Lawyers from the health insurance and hospital industries have petitioned the Supreme Court to save President Obama's health-care law from a constitutional challenge by 26 states and a small-business group, while other big-business lobbies have stayed neutral.

Corporate America's stance on the Obamacare case before the high court this week will surprise those who followed Obama's narrative or most news coverage of the law, which was supposedly a broadside to the special interests. But back then, health-sector lobbies either supported the bill or at least supported its core provisions. Today, industry briefs before the court show the same lack of "special-interest" opposition.

Blue Cross/Blue Shield of Massachusetts filed an amicus brief with the court in support of Obama's Department of Health & Human Services. The insurer writes that it played a central role in crafting Mitt Romney's Massachusetts health-care law that served as the prototype of Obamacare, and that it "remains firmly committed to the 2006 health care reform and the individual mandate, and believes that the closely related reforms enacted by Congress in 2010 will further advance important economic and social goals."

On the question of constitutionality, Blue Cross/Blue Shield of Massachusetts argues that the individual mandate is "a valid exercise of the Commerce Power because Congress had a rational basis for concluding that, in the aggregate, the practice of self-insuring for the cost of health care substantially affects interstate commerce."

In other words, a health-insurance company thinks that people insuring themselves by saving, instead of by paying insurance premiums, is the sort of thing Congress should be regulating -- indeed, banning.

Blue Cross's court filing, like that of the nation's largest health-insurance lobby (America's Health Insurance Plans, or AHIP), primarily argues that the court cannot "sever" the mandate from the law's regulations on insurers. If the court struck down only the mandate, insurers would still be required to cover everyone, but without the funds that would come from forcing everyone to buy insurance.

Romney and Obamacare defenders say the mandate was primarily about preventing "free riders" -- people using emergency room care they can't afford -- but the insurers' court briefs admit it was largely about "improving risk selection by bringing healthier people into the risk pool," as Blue Cross put it. That is, the mandate was intended to force healthy people to subsidize the health care of less healthy people, but with corporations, instead of the government, as the middleman.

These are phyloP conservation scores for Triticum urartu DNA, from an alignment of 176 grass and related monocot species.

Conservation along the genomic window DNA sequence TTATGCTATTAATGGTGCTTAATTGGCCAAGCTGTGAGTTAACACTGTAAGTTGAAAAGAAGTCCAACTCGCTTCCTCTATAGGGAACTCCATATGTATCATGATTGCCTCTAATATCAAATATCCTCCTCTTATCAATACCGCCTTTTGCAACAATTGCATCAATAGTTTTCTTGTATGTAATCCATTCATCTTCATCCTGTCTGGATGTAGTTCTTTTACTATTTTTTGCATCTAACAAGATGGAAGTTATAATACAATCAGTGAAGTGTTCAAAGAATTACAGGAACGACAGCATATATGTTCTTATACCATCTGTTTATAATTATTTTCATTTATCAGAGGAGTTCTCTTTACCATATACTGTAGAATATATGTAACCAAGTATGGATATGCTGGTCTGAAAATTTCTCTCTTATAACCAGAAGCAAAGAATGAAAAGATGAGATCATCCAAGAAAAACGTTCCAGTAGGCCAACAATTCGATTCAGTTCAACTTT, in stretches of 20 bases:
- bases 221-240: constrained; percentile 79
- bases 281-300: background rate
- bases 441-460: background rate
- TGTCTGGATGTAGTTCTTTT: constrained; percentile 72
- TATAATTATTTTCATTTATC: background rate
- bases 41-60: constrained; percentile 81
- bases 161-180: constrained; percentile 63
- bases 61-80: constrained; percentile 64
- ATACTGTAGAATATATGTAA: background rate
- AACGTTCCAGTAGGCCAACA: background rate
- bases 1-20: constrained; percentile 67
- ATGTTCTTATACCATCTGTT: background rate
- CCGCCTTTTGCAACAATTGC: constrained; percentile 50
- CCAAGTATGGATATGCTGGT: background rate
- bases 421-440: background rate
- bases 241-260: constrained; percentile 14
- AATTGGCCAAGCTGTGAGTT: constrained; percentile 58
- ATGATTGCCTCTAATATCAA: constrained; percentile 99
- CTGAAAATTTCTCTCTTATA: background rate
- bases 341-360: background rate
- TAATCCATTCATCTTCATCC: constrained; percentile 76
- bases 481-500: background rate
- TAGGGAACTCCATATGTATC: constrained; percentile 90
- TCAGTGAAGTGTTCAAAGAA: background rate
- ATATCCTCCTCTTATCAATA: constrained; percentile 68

Like AHIP, most industry groups have avoided taking sides on the central question -- is Obamacare's individual mandate constitutional -- and focused on the same severability issues. The Chamber of Commerce's brief is all about severability, too.

Neera Tanden, who helped craft the law as an Obama aide, told Bloomberg News that "large businesses, if anything, have been supportive of the bill and are silent on the lawsuit." Bloomberg also quoted Steve Wojkcik, top lobbyist at the National Business Group on Health, saying, "Our view at this point is it's the law of the land."

Only two business lobbying groups filed briefs taking sides on the question of Obamacare's constitutionality: the small business lobby is against Obamacare, while the hospital lobby is for it.

The National Federation of Independent Businesses is the lead plaintiff on one of the cases being heard this week. It argues that the law as a whole will crush small businesses under regulatory burden and health-care costs.

The American Hospital Association is a $20-million-a-year lobby (the third-biggest lobbying organization in terms of spending since 1998, according to data from the Center for Responsive Politics). The AHA has filed briefs in support of the law, and its amicus brief before the Supreme Court argues that "the court should uphold the individual mandate."

The health-care law provides new taxpayer subsidies to hospitals, and the individual mandate could reduce the "uncompensated care" hospitals now provide for the uninsured. Plus, more universal and subsidized health coverage could allow hospitals to raise prices.

It makes perfect sense that a health insurer like Blue Cross would defend a law requiring people to buy health insurance. It makes perfect sense that a hospital lobby would support a law that brings more money into hospitals.

It makes no sense, however, that given industry's stance, Obama still gets away with pretending the law's opponents are shills for industry.

Timothy P.Carney, The Examiner's senior political columnist, can be contacted at His column appears Monday and Thursday, and his stories and blog posts appear on